Wednesday, February 3, 2010

Edmonton Sales Down

The REALTORS Association of Edmonton and the Edmonton Real Estate Blog have posted January statistics. Just like in Calgary seasonally adjusted sales are very weak. In fact, while we would normally expect sales to increase 18% in January they fell by 7%.

Despite slower sales new listings are following the same rate as the 2nd half of 2009 seasonally adjusted.

The seasonally adjusted sales/new listing ratio has decreased to 51% (non-adjusted is 40%). A sales to new listing ratio of 50% indicates a market with no price appreciation.

The weaker market is due to sales not increasing with listings last month.

Below are the charts for sales and listings seasonally adjusted.

1 comment:

Radley77 said...

What I think is interesting is that if you look at the seasonally adjusted sales to new listings ratio of 0.9 in Q1 2006 which is indicative of an extremely strong bull real estate market and compare to the timeline of CMHC changes in regulations:

February 2006: CMHC to insure 30 year mortgages on a pilot basis
June 2006: CMHC introduces 35 year mortgage and interest-only mortgage insurance
December 2006: CMHC introduces insurance for 40 year mortgages
September 2007: CMHC offers insurance for 100% financed investment properties

One can see that the bull market actually began BEFORE CMHC started changing the mortgage regulations. This is an important point as many people think that the bull market in real estate in Alberta began solely due to changes in lending practices. I do think that some loosening of the CMHC regulations resulted in speculative activity which brought about higher levels of sales, but that same relaxation of mortgage regulations helped bring on much of the mid 2007 and later new listings.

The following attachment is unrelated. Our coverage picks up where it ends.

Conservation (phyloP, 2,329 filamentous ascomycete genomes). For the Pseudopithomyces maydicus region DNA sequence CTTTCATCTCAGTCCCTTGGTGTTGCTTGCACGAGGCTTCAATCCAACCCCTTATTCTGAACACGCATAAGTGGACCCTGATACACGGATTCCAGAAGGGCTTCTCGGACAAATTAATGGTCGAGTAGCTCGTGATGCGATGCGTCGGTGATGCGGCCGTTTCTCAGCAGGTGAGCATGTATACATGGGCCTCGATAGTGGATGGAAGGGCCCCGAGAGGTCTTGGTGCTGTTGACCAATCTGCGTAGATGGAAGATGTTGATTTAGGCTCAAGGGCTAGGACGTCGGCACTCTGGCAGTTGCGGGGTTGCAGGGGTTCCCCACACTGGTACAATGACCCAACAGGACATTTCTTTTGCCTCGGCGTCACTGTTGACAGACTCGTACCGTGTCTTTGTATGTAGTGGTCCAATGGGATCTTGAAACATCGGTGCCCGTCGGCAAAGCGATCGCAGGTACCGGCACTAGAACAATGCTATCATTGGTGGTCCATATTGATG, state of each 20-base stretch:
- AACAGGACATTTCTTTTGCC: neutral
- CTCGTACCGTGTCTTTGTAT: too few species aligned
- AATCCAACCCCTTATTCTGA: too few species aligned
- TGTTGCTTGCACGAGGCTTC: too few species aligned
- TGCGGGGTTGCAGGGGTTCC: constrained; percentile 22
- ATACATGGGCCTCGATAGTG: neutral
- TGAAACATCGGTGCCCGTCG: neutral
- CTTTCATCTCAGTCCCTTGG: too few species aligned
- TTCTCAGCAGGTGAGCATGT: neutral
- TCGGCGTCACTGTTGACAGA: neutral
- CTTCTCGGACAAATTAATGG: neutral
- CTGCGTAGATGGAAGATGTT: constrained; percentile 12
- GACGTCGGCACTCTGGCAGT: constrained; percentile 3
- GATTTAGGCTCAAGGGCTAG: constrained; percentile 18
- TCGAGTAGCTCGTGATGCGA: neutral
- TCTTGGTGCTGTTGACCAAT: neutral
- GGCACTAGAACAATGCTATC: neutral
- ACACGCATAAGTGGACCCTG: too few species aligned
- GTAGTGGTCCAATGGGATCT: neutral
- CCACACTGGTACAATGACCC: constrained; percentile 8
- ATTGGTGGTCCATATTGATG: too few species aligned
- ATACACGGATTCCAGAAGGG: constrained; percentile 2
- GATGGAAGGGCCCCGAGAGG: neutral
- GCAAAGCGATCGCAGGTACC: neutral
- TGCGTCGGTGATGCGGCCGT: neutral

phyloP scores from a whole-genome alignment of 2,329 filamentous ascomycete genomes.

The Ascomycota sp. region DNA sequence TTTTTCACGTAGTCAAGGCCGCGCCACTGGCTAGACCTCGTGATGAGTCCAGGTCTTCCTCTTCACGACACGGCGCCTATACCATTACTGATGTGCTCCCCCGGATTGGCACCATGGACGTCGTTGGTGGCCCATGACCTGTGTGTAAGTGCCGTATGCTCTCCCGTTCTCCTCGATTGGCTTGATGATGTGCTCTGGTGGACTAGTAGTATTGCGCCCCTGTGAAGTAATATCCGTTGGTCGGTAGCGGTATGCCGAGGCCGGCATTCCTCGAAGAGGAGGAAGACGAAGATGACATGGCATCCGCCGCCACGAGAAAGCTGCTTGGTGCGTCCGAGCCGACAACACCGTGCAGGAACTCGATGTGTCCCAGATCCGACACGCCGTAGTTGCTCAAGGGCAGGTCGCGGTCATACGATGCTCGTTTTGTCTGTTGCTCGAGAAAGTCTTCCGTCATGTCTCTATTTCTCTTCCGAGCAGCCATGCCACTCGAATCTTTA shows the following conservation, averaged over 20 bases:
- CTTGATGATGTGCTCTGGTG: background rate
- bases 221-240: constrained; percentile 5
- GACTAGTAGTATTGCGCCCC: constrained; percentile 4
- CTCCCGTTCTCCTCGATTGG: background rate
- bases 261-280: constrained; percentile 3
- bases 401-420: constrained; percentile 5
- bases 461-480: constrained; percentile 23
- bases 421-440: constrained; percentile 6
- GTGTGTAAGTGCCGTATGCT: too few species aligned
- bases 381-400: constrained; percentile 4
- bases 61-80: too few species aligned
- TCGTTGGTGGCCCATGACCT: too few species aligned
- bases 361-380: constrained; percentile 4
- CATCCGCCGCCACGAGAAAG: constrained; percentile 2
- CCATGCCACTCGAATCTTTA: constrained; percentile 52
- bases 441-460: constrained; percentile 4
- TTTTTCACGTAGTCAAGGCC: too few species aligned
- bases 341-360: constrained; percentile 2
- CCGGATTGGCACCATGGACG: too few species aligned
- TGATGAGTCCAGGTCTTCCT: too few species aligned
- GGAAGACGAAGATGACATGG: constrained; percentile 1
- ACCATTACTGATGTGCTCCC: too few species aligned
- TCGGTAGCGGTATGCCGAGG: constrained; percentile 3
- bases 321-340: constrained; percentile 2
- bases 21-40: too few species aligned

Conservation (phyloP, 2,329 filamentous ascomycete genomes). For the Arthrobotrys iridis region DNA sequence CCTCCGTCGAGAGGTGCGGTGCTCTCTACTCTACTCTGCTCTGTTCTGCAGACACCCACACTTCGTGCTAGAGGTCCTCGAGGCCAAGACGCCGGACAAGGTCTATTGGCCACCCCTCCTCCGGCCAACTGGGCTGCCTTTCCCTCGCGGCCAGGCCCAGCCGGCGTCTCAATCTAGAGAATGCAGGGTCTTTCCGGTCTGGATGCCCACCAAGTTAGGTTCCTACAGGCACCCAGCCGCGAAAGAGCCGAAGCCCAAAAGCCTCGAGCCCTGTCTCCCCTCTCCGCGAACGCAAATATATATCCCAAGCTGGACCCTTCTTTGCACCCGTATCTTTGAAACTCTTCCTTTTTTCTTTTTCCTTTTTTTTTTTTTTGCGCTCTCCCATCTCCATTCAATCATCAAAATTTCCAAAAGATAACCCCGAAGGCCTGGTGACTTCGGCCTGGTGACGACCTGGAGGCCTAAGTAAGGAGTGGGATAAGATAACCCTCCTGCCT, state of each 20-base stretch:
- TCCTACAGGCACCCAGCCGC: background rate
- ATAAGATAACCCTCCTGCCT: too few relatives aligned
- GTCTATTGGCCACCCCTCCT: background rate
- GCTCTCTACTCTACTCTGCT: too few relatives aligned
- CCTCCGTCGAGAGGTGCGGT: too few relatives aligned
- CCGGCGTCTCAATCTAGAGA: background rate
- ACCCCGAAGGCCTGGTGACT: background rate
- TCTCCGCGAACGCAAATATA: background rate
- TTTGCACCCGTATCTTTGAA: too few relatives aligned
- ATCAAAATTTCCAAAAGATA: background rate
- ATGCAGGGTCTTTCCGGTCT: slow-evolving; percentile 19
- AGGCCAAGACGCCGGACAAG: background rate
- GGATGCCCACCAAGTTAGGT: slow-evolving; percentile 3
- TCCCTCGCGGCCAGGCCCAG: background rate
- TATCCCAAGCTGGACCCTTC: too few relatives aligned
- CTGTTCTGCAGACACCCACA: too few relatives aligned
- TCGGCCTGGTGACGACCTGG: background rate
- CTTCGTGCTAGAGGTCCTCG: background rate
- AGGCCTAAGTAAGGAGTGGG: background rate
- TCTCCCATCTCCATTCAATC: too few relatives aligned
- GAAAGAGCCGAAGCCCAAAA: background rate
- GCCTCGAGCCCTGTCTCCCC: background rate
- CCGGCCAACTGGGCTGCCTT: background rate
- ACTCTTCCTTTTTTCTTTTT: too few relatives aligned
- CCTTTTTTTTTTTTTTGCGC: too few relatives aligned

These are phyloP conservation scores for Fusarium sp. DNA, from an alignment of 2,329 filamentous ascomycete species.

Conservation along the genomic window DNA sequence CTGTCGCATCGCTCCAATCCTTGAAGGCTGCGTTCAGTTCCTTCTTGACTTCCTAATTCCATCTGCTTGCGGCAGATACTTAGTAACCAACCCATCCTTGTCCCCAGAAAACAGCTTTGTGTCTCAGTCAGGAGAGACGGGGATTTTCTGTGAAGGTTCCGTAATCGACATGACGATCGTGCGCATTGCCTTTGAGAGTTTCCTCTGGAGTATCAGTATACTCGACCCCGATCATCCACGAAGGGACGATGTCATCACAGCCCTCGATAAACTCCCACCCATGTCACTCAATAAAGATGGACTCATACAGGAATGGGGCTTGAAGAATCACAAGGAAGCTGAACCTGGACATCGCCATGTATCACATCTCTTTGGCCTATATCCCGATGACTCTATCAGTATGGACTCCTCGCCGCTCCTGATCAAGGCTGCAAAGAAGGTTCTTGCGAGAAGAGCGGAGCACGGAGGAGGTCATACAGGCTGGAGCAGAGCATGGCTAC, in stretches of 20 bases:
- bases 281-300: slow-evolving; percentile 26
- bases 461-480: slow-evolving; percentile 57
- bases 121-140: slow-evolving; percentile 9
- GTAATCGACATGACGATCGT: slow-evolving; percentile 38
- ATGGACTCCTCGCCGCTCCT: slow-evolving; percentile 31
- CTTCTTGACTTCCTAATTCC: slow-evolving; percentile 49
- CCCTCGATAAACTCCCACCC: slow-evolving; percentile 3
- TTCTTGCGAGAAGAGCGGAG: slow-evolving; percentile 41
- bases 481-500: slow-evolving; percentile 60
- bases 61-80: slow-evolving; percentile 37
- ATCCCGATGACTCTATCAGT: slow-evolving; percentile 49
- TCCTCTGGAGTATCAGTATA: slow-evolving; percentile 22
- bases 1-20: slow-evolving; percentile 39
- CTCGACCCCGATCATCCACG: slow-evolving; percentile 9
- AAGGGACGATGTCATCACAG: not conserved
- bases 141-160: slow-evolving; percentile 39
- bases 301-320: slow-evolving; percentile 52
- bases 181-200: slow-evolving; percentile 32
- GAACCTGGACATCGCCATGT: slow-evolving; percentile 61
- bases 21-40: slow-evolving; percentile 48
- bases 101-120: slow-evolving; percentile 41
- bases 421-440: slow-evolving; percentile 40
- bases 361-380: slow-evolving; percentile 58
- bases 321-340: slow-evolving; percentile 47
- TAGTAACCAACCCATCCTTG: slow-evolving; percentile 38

Conventional thinking I think is still geared that CMHC is to blame for high prices. However, it is CMHC regulations that I think lead to a market with a lot less supply risks than the United States.

CMHC has to balance the housing market against being fail-proof and resulting in speculative activity pushing up prices and subsequently falling and not being sturdy enough and resulting in collapsing house prices.

The best answer that I can think of is providing people with the best quality information, but also leaving CMHC to operate as a 'black box' so to speak. This forces consumers to balance risks and rewards against what is achievable via bottom-up analysis.